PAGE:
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Thursday, 27 March 2014
Page: 3372


Mr BANDT (Melbourne) (12:21): The Abbott government are not just living in another century, they are living on another planet. They are living on a planet where, apparently, global warming does not exist. They are living on a planet where you can ignore what every scientist in the Climate Commission and elsewhere around this country is telling us, which is that if we are to protect the Australian way of life from the impacts of global warming, which will include more severe and more frequent droughts and bushfires, then we have got one or two decades at most to get this country to be a zero-pollution country—and that means running on renewable energy. That is a big task. It is a huge task to do in a short period of time, but it is a task that we have to do if we are to protect Australia and its way of life.

The Clean Energy Finance Corporation is one of the best initiatives of the last parliament. It was never on the table in any of the schemes that had been put forward to deal with global warming under previous parliaments, but it happened in the last parliament because we had a parliament where Greens, Labor, city Independents and country Independents were able to come together and ask: 'What can we do to advance Australian industry in the clean and renewable energy sector?' And the answer, in large part, was the Clean Energy Finance Corporation.

The idea that this is some unstudied, back-of-envelope development bears no examination because what I can tell the House is that when we developed the Clean Energy Finance Corporation we looked around the world at what else was going on and we took our lead from the Conservative government in the United Kingdom. The Conservative government in the United Kingdom has a Prime Minister who is not like our Prime Minister; he is a Prime Minister who says: 'When I see science I believe it, I don't say it's crap. I believe it when I see the science.' In the United Kingdom they had said, 'What can we do to support our local manufacturers and to ensure that we have world-leading renewable and clean technology?' and they set up the United Kingdom Green Investment Bank. It is successful. And that model, together with the rest of the world's best practice, is now operating here in Australia.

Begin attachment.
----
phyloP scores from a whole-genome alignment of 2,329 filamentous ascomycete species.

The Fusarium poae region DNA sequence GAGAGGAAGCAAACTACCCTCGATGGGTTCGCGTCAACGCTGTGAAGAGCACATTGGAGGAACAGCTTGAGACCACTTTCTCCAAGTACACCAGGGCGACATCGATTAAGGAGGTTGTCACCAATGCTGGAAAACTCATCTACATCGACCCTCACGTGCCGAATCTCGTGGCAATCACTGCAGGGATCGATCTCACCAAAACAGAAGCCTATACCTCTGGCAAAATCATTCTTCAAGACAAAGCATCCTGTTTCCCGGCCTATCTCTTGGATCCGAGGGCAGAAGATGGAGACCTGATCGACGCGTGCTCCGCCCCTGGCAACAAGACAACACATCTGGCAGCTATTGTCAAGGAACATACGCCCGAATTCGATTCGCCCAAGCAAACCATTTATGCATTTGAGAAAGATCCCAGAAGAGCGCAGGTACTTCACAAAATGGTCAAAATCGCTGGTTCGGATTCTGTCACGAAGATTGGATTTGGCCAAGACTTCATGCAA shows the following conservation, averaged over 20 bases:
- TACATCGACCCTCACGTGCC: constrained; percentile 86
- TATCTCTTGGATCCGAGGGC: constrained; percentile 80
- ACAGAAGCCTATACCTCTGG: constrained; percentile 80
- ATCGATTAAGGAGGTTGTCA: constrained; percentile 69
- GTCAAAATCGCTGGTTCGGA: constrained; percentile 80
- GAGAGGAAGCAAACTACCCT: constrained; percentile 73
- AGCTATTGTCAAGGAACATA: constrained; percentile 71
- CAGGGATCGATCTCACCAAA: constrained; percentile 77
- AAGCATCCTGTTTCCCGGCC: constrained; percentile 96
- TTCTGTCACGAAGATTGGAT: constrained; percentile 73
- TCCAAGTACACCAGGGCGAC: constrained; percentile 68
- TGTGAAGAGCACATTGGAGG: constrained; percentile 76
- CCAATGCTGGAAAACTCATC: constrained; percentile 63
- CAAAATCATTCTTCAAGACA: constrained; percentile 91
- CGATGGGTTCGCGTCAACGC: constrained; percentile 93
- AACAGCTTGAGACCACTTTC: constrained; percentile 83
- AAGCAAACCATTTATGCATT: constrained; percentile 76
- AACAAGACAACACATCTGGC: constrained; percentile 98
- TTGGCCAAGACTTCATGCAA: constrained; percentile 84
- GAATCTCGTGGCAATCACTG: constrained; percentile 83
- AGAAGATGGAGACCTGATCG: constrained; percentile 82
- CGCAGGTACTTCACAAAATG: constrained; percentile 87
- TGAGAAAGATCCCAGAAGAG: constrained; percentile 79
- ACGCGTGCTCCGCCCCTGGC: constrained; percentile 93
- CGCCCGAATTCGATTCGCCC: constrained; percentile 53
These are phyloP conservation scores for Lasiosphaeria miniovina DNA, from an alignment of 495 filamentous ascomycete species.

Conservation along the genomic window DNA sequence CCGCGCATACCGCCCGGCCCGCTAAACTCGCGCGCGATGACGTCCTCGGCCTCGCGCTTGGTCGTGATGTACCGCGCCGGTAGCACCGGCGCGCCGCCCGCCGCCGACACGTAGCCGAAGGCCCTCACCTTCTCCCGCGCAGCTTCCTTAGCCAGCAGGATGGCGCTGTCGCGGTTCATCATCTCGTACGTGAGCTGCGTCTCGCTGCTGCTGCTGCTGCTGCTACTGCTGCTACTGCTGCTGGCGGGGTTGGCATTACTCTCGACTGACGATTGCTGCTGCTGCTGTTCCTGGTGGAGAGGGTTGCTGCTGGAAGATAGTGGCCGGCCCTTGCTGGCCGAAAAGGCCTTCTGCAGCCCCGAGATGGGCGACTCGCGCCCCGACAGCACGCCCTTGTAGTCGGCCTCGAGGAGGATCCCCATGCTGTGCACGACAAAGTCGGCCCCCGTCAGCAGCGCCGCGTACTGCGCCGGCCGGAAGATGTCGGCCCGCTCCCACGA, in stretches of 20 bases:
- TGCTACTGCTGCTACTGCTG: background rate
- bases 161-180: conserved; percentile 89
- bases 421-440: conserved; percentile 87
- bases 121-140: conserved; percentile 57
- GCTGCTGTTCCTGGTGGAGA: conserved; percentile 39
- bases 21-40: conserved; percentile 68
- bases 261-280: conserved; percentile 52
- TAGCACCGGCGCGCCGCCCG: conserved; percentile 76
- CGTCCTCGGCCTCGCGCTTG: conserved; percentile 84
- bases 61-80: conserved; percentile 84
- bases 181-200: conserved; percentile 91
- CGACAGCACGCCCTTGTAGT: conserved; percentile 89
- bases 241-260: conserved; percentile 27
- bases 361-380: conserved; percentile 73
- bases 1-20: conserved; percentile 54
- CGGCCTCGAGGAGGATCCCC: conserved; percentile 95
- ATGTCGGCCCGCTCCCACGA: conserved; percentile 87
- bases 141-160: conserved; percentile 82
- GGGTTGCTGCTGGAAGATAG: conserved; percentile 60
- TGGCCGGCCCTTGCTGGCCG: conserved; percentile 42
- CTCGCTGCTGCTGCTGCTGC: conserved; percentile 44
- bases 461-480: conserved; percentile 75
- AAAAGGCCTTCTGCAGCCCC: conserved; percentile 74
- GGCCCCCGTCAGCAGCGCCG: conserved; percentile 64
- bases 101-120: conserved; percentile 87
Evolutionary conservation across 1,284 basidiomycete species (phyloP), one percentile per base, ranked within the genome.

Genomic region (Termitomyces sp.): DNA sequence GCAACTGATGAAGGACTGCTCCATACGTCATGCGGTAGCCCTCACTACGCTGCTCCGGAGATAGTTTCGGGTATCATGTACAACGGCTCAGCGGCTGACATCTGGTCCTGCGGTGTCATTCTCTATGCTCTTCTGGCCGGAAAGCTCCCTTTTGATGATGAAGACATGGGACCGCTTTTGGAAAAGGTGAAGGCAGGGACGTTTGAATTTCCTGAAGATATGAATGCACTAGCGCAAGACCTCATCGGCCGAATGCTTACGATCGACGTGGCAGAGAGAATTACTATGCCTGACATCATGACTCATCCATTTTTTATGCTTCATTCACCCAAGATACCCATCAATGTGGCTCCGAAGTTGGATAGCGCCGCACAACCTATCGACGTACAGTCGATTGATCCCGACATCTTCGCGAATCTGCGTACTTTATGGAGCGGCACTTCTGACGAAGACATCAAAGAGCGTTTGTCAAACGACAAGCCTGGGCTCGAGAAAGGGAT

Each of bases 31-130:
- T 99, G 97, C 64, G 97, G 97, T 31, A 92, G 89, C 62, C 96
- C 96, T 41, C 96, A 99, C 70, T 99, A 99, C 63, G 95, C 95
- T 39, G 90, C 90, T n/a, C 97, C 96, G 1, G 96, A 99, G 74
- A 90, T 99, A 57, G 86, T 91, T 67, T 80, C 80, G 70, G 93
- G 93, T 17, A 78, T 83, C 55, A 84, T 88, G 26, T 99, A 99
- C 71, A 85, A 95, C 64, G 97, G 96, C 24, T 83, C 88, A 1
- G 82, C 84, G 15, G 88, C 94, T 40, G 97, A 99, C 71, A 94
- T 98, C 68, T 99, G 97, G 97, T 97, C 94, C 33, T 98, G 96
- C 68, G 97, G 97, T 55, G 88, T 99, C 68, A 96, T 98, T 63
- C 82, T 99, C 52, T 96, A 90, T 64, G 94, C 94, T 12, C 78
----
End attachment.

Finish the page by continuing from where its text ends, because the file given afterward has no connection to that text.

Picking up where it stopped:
What we have in Australia is the Clean Energy Finance Corporation that has spent only $500 million-odd of its own money and, from that, has leveraged over $2 billion worth of investment in clean and renewable energy around this country—and that is happening now. That means that this bill from the Abbott government is an anti-Western Australian bill and an anti-jobs bill, because right now in Western Australia the CEFC has proposals for projects with a total project investment value of more than $1 billion, with only $400 million of investment from the CEFC. There are projects in solar photovoltaics and in wind. Twenty-one per cent of that investment is happening in the agricultural, forestry and fishing sector, with the rest of it in solar, wind and across the board in areas such as biofuels. This is happening right around the country. There are success stories of wind farms in Victoria and solar plants in New South Wales that are actually happening now, that are being built or in the pipeline to be built, because this corporation is using money wisely to leverage private sector investment.

It was because this piece of ideology from a government trapped in another century and on another planet is so wrong-headed that it was rejected by the Senate. It was not just Labor and the Greens saying that this was an important thing we achieved in the last parliament. There are actually conservative independents and people from across the political spectrum saying, 'Hang on, this Clean Energy Finance Corporation is actually working.'

Every speaker from the other side who has got up so far—and I bet there are going to be more—to talk about the carbon tax should be struck out of this debate because this bill is not about the carbon tax. This bill is about the Clean Energy Finance Corporation. Whatever you think about putting a price on pollution, you have to look at the evidence and you have to say that putting money to supporting private sector investment in clean and renewable energy is a very good thing for this parliament to be doing. (Time expired)